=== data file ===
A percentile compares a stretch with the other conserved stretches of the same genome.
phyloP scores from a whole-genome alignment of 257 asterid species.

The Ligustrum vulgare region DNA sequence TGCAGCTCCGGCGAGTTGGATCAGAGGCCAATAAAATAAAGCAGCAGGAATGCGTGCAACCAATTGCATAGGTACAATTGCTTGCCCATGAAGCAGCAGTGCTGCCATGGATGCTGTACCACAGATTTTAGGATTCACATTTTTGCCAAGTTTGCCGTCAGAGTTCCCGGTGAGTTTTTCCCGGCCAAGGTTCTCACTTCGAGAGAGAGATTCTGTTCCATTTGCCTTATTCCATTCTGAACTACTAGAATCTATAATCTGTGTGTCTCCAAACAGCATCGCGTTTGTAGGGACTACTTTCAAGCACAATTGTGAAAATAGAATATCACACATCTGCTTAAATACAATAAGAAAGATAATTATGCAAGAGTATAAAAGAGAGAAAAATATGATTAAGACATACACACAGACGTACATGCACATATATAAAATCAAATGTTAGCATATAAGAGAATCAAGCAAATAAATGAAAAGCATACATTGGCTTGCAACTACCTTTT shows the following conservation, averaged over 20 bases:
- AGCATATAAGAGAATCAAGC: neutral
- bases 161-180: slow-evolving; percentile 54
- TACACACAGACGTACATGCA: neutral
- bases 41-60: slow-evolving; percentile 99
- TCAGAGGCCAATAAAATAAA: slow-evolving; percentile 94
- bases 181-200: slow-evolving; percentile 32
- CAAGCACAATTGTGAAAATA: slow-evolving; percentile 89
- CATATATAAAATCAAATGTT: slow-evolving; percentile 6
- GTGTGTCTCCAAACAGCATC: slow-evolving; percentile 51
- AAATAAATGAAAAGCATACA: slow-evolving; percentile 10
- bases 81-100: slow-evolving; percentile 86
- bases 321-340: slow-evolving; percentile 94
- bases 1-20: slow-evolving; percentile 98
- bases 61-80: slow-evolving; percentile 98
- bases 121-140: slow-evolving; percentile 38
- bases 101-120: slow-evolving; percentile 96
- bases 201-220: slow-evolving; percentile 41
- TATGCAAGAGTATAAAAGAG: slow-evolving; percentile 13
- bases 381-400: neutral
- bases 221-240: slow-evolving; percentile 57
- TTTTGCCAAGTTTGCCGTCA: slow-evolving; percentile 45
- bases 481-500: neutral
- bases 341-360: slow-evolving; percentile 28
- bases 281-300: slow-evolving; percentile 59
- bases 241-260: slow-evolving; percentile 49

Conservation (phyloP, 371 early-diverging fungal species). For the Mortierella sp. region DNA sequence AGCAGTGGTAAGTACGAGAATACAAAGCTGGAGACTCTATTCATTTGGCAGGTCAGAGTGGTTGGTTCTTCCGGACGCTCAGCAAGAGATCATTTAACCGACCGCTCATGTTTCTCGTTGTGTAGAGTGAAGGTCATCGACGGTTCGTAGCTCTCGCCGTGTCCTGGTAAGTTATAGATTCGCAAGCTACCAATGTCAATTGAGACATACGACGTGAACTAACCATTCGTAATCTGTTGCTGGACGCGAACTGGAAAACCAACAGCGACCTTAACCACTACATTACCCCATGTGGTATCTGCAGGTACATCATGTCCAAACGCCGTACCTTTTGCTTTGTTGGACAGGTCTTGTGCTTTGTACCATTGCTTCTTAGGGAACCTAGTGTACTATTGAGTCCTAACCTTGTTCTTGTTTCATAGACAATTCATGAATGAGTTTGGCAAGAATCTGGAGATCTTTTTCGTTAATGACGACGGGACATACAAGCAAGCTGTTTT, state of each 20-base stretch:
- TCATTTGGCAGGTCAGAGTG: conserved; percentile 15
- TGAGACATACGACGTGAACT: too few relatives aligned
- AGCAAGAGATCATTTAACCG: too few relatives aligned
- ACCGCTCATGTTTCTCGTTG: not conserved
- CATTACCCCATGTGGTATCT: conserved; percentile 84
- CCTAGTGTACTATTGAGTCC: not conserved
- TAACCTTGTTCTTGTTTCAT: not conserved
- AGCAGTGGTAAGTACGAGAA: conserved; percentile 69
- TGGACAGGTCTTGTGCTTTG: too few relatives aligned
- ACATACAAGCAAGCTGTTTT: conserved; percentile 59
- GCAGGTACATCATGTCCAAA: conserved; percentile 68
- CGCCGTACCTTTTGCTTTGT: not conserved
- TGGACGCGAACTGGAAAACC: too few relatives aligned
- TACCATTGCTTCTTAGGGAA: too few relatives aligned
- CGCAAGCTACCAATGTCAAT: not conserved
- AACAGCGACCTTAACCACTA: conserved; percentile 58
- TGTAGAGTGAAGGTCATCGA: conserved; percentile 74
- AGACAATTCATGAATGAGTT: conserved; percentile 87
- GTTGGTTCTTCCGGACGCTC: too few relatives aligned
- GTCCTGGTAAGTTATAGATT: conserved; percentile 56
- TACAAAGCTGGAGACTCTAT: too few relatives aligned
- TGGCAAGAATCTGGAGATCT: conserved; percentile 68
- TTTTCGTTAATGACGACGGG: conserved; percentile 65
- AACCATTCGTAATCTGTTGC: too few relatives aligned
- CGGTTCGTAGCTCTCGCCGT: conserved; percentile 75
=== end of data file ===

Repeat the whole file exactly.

A percentile compares a stretch with the other conserved stretches of the same genome.
phyloP scores from a whole-genome alignment of 257 asterid species.

The Ligustrum vulgare region DNA sequence TGCAGCTCCGGCGAGTTGGATCAGAGGCCAATAAAATAAAGCAGCAGGAATGCGTGCAACCAATTGCATAGGTACAATTGCTTGCCCATGAAGCAGCAGTGCTGCCATGGATGCTGTACCACAGATTTTAGGATTCACATTTTTGCCAAGTTTGCCGTCAGAGTTCCCGGTGAGTTTTTCCCGGCCAAGGTTCTCACTTCGAGAGAGAGATTCTGTTCCATTTGCCTTATTCCATTCTGAACTACTAGAATCTATAATCTGTGTGTCTCCAAACAGCATCGCGTTTGTAGGGACTACTTTCAAGCACAATTGTGAAAATAGAATATCACACATCTGCTTAAATACAATAAGAAAGATAATTATGCAAGAGTATAAAAGAGAGAAAAATATGATTAAGACATACACACAGACGTACATGCACATATATAAAATCAAATGTTAGCATATAAGAGAATCAAGCAAATAAATGAAAAGCATACATTGGCTTGCAACTACCTTTT shows the following conservation, averaged over 20 bases:
- AGCATATAAGAGAATCAAGC: neutral
- bases 161-180: slow-evolving; percentile 54
- TACACACAGACGTACATGCA: neutral
- bases 41-60: slow-evolving; percentile 99
- TCAGAGGCCAATAAAATAAA: slow-evolving; percentile 94
- bases 181-200: slow-evolving; percentile 32
- CAAGCACAATTGTGAAAATA: slow-evolving; percentile 89
- CATATATAAAATCAAATGTT: slow-evolving; percentile 6
- GTGTGTCTCCAAACAGCATC: slow-evolving; percentile 51
- AAATAAATGAAAAGCATACA: slow-evolving; percentile 10
- bases 81-100: slow-evolving; percentile 86
- bases 321-340: slow-evolving; percentile 94
- bases 1-20: slow-evolving; percentile 98
- bases 61-80: slow-evolving; percentile 98
- bases 121-140: slow-evolving; percentile 38
- bases 101-120: slow-evolving; percentile 96
- bases 201-220: slow-evolving; percentile 41
- TATGCAAGAGTATAAAAGAG: slow-evolving; percentile 13
- bases 381-400: neutral
- bases 221-240: slow-evolving; percentile 57
- TTTTGCCAAGTTTGCCGTCA: slow-evolving; percentile 45
- bases 481-500: neutral
- bases 341-360: slow-evolving; percentile 28
- bases 281-300: slow-evolving; percentile 59
- bases 241-260: slow-evolving; percentile 49

Conservation (phyloP, 371 early-diverging fungal species). For the Mortierella sp. region DNA sequence AGCAGTGGTAAGTACGAGAATACAAAGCTGGAGACTCTATTCATTTGGCAGGTCAGAGTGGTTGGTTCTTCCGGACGCTCAGCAAGAGATCATTTAACCGACCGCTCATGTTTCTCGTTGTGTAGAGTGAAGGTCATCGACGGTTCGTAGCTCTCGCCGTGTCCTGGTAAGTTATAGATTCGCAAGCTACCAATGTCAATTGAGACATACGACGTGAACTAACCATTCGTAATCTGTTGCTGGACGCGAACTGGAAAACCAACAGCGACCTTAACCACTACATTACCCCATGTGGTATCTGCAGGTACATCATGTCCAAACGCCGTACCTTTTGCTTTGTTGGACAGGTCTTGTGCTTTGTACCATTGCTTCTTAGGGAACCTAGTGTACTATTGAGTCCTAACCTTGTTCTTGTTTCATAGACAATTCATGAATGAGTTTGGCAAGAATCTGGAGATCTTTTTCGTTAATGACGACGGGACATACAAGCAAGCTGTTTT, state of each 20-base stretch:
- TCATTTGGCAGGTCAGAGTG: conserved; percentile 15
- TGAGACATACGACGTGAACT: too few relatives aligned
- AGCAAGAGATCATTTAACCG: too few relatives aligned
- ACCGCTCATGTTTCTCGTTG: not conserved
- CATTACCCCATGTGGTATCT: conserved; percentile 84
- CCTAGTGTACTATTGAGTCC: not conserved
- TAACCTTGTTCTTGTTTCAT: not conserved
- AGCAGTGGTAAGTACGAGAA: conserved; percentile 69
- TGGACAGGTCTTGTGCTTTG: too few relatives aligned
- ACATACAAGCAAGCTGTTTT: conserved; percentile 59
- GCAGGTACATCATGTCCAAA: conserved; percentile 68
- CGCCGTACCTTTTGCTTTGT: not conserved
- TGGACGCGAACTGGAAAACC: too few relatives aligned
- TACCATTGCTTCTTAGGGAA: too few relatives aligned
- CGCAAGCTACCAATGTCAAT: not conserved
- AACAGCGACCTTAACCACTA: conserved; percentile 58
- TGTAGAGTGAAGGTCATCGA: conserved; percentile 74
- AGACAATTCATGAATGAGTT: conserved; percentile 87
- GTTGGTTCTTCCGGACGCTC: too few relatives aligned
- GTCCTGGTAAGTTATAGATT: conserved; percentile 56
- TACAAAGCTGGAGACTCTAT: too few relatives aligned
- TGGCAAGAATCTGGAGATCT: conserved; percentile 68
- TTTTCGTTAATGACGACGGG: conserved; percentile 65
- AACCATTCGTAATCTGTTGC: too few relatives aligned
- CGGTTCGTAGCTCTCGCCGT: conserved; percentile 75